My hope for 2021: “In the coming year, I hope that everybody gets to have some connection with a mental health professional. It doesn't have to mean paying for therapy. It could mean attending a Zoom workshop, reading a book, or listening to a podcast. And for the Black therapists, who are both the helper and the one needing help? I hope that we’re doing what we need to do to make sure we can continue to find strength, turn toward each other, and be of service to others.”
The advice I found myself repeating last year: “When big events like the death of George Floyd happen, it brings a lot up for people. That’s a testament to how trauma works: We do a great job of compartmentalising, but when something triggering happens, all these things come flooding back. [I tell my clients], we’re human. We’re allowed to have emotions and feelings, and when we’ve gotten it out of our system, it’s good to look around and figure out what you can control and what you can’t. Ask yourself: What do I have? I’m lucky to have a partner to help me take care of my baby, and a job that lets me pay the bills. I know that’s not a given anymore. And I’m thankful I have the skills to support my community during this insane time.”
What I hope carries into 2021: “The year didn’t start out as many hoped; the events at the Capitol are just a reminder that we have so much work to do. As a mental health provider, I will continue holding a safe space for people who continue to navigate living in this country in the skin they are in.”
How I took care of myself in 2020: “I wrote poetry, and I used the time to connect with loved ones more intentionally, including daily walks with my husband and son and calling my friends and family more. I’m still grieving 2020 in very similar ways to my clients. I feel the sadness, the exhaustion at a bone-deep level. Having a lot of love and a solid care practice sustains me."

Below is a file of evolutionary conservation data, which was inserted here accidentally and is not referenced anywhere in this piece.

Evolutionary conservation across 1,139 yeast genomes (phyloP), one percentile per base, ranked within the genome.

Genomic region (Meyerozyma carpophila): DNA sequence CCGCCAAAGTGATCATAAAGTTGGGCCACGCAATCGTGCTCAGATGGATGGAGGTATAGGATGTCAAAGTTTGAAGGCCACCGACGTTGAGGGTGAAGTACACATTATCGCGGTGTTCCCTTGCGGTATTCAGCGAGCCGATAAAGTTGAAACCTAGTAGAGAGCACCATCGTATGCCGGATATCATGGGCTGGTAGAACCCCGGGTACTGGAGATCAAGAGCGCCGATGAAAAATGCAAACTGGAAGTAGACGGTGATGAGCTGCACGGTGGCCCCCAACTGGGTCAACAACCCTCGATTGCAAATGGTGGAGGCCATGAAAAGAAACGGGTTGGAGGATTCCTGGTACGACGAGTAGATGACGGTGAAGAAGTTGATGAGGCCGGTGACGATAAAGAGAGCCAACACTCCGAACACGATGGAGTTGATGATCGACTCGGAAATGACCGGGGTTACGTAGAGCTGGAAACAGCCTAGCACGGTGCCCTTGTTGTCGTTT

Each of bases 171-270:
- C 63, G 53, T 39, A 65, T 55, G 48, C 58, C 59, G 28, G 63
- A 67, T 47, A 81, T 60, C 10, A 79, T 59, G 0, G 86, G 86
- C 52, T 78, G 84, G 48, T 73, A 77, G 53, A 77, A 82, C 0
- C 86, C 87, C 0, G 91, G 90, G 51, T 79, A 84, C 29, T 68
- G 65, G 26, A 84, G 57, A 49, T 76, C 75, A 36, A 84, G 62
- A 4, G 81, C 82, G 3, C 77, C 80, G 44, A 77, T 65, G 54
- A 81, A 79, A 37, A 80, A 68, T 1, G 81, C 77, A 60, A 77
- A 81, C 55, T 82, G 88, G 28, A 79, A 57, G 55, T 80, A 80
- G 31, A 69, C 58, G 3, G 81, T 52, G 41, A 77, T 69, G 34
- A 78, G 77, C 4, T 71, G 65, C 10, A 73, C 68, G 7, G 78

The advice I found myself repeating last year: “After video surfaced of George Floyd's killing, many of my clients were heart-broken, sad, angry, and exhausted. But they were also motivated to enact change. I see my role as being the one to help them stay committed to the work of dismantling racist systems by being a healer. I find myself saying: ‘You are worthy of self-compassion no matter what, but especially since we're living in a global pandemic.’”
My hope for 2021: “[Even after the storming of the Capitol] I maintain the radical hope that people who are committed to intersectional anti-oppression work will not be deterred by terrorism. Working with clients who are committed to uplifting the community maintains my hope. The number of requests I've received for training and consulting from companies who want to invest in anti-racism beyond a superficial talk maintains my hope. As a Spelman [College] woman, I'm looking at [fellow alumni] Stacey Abrams and her work as inspiration. She represents an undaunted spirit that 2021 requires, so I'm "about that life".
These interviews have been condensed for length and clarity.